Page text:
They were all a little embarrassed to admit they hadn’t read each other’s books, but at least Ruth has now put the other two on her tbr pile. And I can no longer remember why Barbara told us that she ‘likes killing people!’ but I’m sure she only kills for a good reason.

Barbara Mitchellhill

After learning all about our three ladies, it would have been a bit of an anticlimax if the winner of the Sefton Super Reads had not been one of them. But you can relax. She was there!

Before Ruth Eastham could receive her winning trophy, there were prizes for best book reviews to be awarded. The participating children had read and reviewed the shortlisted books, and there was a first and second prize for a review of each of the six books.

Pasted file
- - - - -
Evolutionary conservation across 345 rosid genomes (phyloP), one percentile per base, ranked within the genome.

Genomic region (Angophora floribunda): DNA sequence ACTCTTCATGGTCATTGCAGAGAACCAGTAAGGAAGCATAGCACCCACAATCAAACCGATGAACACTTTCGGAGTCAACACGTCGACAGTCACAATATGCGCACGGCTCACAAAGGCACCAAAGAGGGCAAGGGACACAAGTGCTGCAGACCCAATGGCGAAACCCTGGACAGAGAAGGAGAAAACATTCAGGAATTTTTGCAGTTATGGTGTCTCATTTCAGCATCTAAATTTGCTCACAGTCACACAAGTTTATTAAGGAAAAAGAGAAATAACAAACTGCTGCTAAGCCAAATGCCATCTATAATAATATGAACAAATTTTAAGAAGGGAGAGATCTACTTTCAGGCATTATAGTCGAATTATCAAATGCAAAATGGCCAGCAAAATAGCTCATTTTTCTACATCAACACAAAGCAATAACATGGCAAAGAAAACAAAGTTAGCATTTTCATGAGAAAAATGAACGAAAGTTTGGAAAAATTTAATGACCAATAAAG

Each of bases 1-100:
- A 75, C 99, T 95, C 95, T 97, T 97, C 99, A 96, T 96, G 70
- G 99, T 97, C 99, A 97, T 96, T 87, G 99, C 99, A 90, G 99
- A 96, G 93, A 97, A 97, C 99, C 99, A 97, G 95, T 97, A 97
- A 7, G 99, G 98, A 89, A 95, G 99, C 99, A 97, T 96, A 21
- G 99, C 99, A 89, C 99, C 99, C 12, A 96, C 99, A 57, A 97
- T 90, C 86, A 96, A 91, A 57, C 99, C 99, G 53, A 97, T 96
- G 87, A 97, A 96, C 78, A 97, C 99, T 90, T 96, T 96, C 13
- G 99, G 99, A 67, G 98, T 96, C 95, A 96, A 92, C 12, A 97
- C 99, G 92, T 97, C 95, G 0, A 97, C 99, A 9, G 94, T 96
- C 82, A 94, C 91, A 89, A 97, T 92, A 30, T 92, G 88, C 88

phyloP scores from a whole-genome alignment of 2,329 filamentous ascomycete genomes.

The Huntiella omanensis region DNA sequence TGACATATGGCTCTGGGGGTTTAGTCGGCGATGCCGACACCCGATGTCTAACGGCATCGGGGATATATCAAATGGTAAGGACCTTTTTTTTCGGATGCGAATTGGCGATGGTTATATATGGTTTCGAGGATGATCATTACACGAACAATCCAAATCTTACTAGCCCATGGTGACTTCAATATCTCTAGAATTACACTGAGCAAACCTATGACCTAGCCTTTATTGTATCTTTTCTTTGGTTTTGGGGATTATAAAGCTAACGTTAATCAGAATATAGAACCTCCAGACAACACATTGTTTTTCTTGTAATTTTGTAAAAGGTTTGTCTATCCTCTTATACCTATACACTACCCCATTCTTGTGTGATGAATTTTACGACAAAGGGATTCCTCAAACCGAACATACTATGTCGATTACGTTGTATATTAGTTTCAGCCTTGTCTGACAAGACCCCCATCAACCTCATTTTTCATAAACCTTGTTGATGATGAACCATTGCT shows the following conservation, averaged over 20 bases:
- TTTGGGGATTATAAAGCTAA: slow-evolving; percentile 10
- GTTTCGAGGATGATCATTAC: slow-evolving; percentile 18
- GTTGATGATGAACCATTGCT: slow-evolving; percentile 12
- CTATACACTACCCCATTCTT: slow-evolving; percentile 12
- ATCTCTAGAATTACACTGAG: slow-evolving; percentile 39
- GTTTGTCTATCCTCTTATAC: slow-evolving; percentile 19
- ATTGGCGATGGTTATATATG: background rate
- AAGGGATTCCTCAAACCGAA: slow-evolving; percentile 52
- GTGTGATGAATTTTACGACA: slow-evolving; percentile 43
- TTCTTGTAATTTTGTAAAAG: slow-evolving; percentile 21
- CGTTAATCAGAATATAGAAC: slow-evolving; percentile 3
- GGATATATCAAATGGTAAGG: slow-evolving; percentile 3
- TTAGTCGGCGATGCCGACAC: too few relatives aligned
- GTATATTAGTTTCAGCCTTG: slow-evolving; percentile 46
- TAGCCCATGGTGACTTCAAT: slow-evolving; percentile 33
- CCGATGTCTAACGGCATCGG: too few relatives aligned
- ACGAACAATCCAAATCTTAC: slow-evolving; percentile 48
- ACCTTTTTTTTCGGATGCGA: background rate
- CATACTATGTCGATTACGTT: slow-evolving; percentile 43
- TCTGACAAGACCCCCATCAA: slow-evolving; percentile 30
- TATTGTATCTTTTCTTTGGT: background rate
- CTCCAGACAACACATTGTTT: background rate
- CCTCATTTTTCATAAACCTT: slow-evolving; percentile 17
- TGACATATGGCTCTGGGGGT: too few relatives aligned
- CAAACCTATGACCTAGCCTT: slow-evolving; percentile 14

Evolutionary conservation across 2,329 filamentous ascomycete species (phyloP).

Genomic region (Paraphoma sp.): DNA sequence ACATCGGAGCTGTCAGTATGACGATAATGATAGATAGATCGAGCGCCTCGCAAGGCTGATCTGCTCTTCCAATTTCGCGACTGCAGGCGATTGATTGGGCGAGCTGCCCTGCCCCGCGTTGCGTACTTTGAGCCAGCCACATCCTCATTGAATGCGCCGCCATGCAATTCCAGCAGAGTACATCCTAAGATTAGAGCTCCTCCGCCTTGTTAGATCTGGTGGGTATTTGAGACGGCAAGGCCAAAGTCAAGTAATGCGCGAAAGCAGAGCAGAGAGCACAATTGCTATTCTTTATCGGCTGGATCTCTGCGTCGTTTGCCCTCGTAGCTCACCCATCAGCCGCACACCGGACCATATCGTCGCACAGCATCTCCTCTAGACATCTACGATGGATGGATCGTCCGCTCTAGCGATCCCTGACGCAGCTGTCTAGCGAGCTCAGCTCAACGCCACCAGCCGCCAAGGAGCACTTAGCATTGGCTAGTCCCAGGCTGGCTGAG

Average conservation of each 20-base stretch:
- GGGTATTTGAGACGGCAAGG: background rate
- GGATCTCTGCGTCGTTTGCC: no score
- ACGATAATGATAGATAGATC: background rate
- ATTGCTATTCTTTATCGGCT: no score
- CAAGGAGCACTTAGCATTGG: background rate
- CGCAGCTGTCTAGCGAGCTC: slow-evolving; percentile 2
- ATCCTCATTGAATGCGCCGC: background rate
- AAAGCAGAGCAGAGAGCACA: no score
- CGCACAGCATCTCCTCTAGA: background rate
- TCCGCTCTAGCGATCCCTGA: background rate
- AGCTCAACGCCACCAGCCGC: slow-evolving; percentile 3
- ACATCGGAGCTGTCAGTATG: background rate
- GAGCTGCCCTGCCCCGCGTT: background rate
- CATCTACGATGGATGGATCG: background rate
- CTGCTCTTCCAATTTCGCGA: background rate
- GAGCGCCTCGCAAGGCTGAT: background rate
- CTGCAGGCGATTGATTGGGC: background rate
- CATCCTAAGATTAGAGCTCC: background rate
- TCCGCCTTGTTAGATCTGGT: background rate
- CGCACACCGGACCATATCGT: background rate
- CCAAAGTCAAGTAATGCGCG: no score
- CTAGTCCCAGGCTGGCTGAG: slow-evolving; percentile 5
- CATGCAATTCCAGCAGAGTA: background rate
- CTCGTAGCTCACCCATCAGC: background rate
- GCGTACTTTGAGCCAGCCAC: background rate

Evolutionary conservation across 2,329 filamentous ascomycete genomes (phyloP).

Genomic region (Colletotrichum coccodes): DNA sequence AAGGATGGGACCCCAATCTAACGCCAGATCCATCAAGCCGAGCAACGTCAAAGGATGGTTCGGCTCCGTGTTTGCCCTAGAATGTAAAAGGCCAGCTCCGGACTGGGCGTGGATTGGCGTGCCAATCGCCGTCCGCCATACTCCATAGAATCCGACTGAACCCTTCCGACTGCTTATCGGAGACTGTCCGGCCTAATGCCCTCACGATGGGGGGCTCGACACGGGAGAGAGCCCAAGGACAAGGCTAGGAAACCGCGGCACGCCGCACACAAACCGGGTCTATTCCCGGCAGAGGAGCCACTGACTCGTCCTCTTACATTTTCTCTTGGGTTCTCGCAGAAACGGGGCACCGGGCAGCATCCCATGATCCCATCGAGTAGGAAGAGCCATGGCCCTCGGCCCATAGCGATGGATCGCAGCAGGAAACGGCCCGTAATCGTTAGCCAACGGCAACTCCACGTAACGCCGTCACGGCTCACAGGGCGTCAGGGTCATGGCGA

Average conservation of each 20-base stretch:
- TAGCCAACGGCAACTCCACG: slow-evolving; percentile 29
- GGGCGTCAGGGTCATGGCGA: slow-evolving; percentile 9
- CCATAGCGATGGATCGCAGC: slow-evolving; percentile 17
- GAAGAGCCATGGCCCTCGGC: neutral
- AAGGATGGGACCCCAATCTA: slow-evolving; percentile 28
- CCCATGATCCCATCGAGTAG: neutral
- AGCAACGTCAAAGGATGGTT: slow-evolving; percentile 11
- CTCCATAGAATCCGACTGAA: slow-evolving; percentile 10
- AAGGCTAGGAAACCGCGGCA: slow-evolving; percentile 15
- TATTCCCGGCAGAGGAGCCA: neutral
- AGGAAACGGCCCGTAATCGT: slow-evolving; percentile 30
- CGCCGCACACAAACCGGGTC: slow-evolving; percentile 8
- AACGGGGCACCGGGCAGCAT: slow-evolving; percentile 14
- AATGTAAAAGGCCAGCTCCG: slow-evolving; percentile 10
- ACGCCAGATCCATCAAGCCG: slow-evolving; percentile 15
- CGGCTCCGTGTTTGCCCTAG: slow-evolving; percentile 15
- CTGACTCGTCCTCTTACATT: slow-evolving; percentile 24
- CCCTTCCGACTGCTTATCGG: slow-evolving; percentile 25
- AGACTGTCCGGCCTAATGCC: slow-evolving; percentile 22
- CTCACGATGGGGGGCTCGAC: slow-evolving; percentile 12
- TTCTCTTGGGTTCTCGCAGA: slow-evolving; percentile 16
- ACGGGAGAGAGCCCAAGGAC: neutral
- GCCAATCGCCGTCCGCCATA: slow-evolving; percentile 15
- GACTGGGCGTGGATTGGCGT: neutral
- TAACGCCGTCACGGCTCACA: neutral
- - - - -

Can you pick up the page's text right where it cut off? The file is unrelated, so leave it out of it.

Barbara Mitchellhill, Ruth Eastham and Caroline Green at Sefton Super Reads

Once the winners had received their book tokens and been photographed with the authors, it was time for Ruth’s winner’s speech (when all she wanted to do was show Caroline her trophy).

Long before the afternoon was over, the children had bought nearly all the books for sale and queued up to have them signed, and to be photographed with their favourite author. (And it has to be said, one school – very sensibly – ate a late lunch first.)

Signing at Sefton Super Reads

I had rather witchily managed to put my copy of the winning book, The Messenger Bird, in my bag before I left home, so I joined the signing queue.

Then it was time for goodbyes, with all three authors sprinting off to catch trains. Possibly even the same train. I’m hoping to see them at another award ceremony soon. And having checked out Barbara’s and Caroline’s books, I’m thinking I’d like to read them.